I grew up in the Netherlands in a family that was always involved in shoe retail and shoe repair. When I was 18 I decided to follow in my family footsteps so I began an eight year apprenticeship program in orthopaedic shoe making. I have been a custom shoe maker for more than 25 years and I continue to enjoy every aspect of my career; the creativity, helping people with their mobility, and the long-term relationships I develop with my customers (I have been working with some of my them my entire career!).
When I’m away from my clinic and I tell people I am a Canadian Certified Pedorthist the response is often a blank look followed immediately by “a what?” I love my profession so I am more than happy to spend time explaining what I do and why it is such a rewarding career. This is what I tell the many people who ask:
As a Canadian Certified Pedorthist, I am a member of my patients’ healthcare teams. I assess and consult with patients following a referral from their family physician or another healthcare professional. It is similar to the relationship a doctor has with a pharmacist. With a doctor’s prescription, I provide orthotics, footwear or other services to help improve the patient’s condition and to help alleviate pain, abnormalities and debilitating conditions of the lower limbs and feet.
I’ve always been very active. When I was a child I loved to run and I played a lot of sports. I’m still an avid runner. I don’t run competitively but I just love getting out for a run. However, I’m flat footed and I suffered a number of injuries when I was younger. If it wasn’t for the help I received from a Pedorthist, I would never have been able to continue running.
Although retirement is supposed to be a time to take it easy, retirees spend a lot of time on their feet. Many of the pleasures of having a little more free time – travelling chasing after grandchildren and volunteering– require a lot of standing or walking. However, seniors’ enjoyment of these simple long awaited pleasures is often reduced because of foot problems that develop with age.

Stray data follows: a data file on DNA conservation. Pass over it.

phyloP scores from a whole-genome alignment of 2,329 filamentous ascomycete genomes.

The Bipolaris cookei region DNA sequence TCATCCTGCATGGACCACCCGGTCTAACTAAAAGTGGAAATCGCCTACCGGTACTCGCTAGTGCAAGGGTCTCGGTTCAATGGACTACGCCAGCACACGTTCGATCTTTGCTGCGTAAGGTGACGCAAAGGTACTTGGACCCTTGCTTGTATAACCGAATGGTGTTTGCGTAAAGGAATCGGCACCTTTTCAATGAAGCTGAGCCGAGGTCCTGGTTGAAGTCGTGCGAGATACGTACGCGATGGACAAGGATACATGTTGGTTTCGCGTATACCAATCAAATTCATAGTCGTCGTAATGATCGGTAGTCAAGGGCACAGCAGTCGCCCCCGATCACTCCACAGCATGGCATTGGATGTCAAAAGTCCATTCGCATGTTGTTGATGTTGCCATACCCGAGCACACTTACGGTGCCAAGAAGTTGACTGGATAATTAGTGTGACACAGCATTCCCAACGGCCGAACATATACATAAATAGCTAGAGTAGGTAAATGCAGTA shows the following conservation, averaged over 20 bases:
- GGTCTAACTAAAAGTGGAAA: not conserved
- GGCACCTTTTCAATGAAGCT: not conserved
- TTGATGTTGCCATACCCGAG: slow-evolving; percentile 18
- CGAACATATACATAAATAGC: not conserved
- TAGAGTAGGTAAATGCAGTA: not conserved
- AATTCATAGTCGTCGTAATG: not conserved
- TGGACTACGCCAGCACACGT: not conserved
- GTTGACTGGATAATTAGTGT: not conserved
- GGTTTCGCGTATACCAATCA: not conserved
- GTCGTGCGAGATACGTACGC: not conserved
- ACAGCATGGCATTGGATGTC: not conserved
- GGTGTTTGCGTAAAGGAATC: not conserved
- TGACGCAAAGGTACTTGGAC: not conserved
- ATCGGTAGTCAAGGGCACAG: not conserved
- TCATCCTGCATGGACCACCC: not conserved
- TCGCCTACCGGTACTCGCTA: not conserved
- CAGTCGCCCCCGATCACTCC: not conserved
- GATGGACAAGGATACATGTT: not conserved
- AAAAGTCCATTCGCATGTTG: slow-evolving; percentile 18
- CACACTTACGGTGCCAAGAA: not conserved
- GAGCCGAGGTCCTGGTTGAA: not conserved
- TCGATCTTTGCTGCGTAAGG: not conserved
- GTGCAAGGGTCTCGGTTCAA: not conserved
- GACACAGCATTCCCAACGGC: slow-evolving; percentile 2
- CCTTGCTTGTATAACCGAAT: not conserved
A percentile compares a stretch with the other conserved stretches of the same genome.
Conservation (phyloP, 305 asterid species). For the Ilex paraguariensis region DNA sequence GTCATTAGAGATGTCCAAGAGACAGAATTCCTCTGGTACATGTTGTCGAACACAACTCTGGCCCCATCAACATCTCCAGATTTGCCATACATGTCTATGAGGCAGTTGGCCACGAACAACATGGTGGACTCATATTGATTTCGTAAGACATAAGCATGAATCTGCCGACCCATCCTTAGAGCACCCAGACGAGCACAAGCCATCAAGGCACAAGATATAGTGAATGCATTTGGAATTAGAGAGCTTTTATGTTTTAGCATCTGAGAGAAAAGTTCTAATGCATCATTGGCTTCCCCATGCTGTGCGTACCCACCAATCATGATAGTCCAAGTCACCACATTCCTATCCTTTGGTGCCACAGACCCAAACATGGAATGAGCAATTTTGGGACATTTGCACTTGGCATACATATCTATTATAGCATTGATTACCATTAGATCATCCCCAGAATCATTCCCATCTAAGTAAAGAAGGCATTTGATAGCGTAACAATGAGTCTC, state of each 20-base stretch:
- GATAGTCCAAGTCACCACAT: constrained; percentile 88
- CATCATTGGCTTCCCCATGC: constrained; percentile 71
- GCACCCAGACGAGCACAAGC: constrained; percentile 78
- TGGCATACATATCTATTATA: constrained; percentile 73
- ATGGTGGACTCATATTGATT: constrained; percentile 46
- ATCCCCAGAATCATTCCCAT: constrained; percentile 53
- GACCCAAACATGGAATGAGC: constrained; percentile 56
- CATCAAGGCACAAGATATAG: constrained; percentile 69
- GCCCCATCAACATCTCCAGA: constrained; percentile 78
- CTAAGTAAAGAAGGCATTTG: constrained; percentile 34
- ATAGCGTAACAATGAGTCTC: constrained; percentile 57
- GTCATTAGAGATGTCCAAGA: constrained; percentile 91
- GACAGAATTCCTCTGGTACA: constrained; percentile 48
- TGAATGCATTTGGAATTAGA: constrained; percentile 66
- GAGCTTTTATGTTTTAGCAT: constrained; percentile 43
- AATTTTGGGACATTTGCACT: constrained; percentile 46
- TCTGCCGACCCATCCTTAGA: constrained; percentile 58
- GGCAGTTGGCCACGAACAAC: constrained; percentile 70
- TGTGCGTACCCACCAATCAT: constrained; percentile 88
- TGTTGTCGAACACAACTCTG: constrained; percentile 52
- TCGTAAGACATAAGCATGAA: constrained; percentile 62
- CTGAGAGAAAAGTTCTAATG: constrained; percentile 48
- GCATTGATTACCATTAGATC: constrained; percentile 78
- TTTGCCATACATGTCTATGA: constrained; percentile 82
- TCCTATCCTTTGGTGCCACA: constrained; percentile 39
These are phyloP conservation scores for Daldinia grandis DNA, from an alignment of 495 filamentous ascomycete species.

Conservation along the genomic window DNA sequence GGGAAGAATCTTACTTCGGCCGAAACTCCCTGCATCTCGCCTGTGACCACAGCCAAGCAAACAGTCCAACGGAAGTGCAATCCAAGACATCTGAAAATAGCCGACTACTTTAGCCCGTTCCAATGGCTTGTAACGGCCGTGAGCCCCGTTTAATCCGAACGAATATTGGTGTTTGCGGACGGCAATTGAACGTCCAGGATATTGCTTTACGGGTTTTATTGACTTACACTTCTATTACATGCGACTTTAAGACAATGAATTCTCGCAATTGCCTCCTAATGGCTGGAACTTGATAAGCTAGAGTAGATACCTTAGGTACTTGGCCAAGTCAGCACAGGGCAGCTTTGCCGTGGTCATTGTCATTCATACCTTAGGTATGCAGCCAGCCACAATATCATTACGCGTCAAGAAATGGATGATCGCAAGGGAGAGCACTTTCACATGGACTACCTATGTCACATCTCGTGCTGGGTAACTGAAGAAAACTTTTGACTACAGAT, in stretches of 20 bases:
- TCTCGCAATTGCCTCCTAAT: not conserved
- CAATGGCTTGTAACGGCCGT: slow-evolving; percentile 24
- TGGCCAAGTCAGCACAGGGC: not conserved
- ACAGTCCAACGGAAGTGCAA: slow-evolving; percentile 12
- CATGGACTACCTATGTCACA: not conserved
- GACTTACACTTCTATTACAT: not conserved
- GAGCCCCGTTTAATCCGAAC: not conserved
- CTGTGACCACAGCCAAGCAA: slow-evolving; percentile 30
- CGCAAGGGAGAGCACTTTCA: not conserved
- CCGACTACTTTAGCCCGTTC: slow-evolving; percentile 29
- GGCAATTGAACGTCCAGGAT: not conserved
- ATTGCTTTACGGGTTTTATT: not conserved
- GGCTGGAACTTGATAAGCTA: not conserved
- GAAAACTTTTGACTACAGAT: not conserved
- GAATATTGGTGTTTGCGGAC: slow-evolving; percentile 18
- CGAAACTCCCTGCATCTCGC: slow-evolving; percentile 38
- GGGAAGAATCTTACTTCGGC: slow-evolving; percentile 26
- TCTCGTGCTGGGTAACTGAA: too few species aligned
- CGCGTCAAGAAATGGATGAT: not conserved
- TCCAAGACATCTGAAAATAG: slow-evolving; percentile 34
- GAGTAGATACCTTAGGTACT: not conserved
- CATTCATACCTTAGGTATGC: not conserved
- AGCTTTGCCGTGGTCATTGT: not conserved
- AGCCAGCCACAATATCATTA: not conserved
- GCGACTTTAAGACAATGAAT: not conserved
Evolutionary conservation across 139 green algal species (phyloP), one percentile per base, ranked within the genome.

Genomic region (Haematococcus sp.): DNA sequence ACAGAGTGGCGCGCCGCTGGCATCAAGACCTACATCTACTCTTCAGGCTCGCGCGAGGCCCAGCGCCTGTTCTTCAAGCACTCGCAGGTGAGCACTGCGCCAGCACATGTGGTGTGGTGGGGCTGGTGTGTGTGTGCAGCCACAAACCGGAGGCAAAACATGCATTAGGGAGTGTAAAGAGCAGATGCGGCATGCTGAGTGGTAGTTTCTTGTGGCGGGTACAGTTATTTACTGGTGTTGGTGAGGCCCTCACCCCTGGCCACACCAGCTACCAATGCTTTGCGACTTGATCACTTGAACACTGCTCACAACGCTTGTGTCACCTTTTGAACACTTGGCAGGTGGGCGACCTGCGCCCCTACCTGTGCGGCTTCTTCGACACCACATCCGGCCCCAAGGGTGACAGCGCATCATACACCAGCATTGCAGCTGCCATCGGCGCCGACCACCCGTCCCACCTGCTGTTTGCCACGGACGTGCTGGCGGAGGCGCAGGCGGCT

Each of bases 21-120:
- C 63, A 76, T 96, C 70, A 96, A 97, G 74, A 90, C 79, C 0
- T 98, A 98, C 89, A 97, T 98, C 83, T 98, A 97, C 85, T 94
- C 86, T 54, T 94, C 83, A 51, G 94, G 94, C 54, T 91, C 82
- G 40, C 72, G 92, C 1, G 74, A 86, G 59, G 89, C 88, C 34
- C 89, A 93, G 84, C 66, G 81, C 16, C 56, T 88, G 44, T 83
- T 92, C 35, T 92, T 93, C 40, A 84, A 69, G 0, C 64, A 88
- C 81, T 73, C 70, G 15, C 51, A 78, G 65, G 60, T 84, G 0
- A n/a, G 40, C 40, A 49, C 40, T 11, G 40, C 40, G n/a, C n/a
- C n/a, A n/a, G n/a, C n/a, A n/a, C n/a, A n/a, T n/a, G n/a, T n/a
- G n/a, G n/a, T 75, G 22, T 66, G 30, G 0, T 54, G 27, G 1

As people grow older, their feet change in shape and size, the fat pads on their heels and the balls of their feet may decrease, and many develop poor circulation in their lower limbs. Although these changes are a normal part of aging, seniors need to pay extra attention to their feet or they may develop serious pain and mobility issues which will prevent them from doing the things they love.
Dull, aching knees is a common complaint from sports enthusiasts to young moms to seniors alike. When knee pain strikes, many people are quick to look for a cause and a cure but often they look in the wrong place.
People automatically assume when their knees hurt, the cause of the problem must be within their knee, but often it is not the case. There are many different causes of knee pain, and one of the most common is what people least expect – their feet.
In a social situation when people learn I am a foot expert they often reveal they are experiencing heel pain and ask me how they can treat it. Plantar fasciitis, also known as heel pain, is a very common foot condition. However, it, like other common foot conditions, does not have a one-size-fits-all treatment. Pedorthic treatment is very effective at treating foot pain and increasing mobility but it is highly individualized as all patients have different foot mechanics.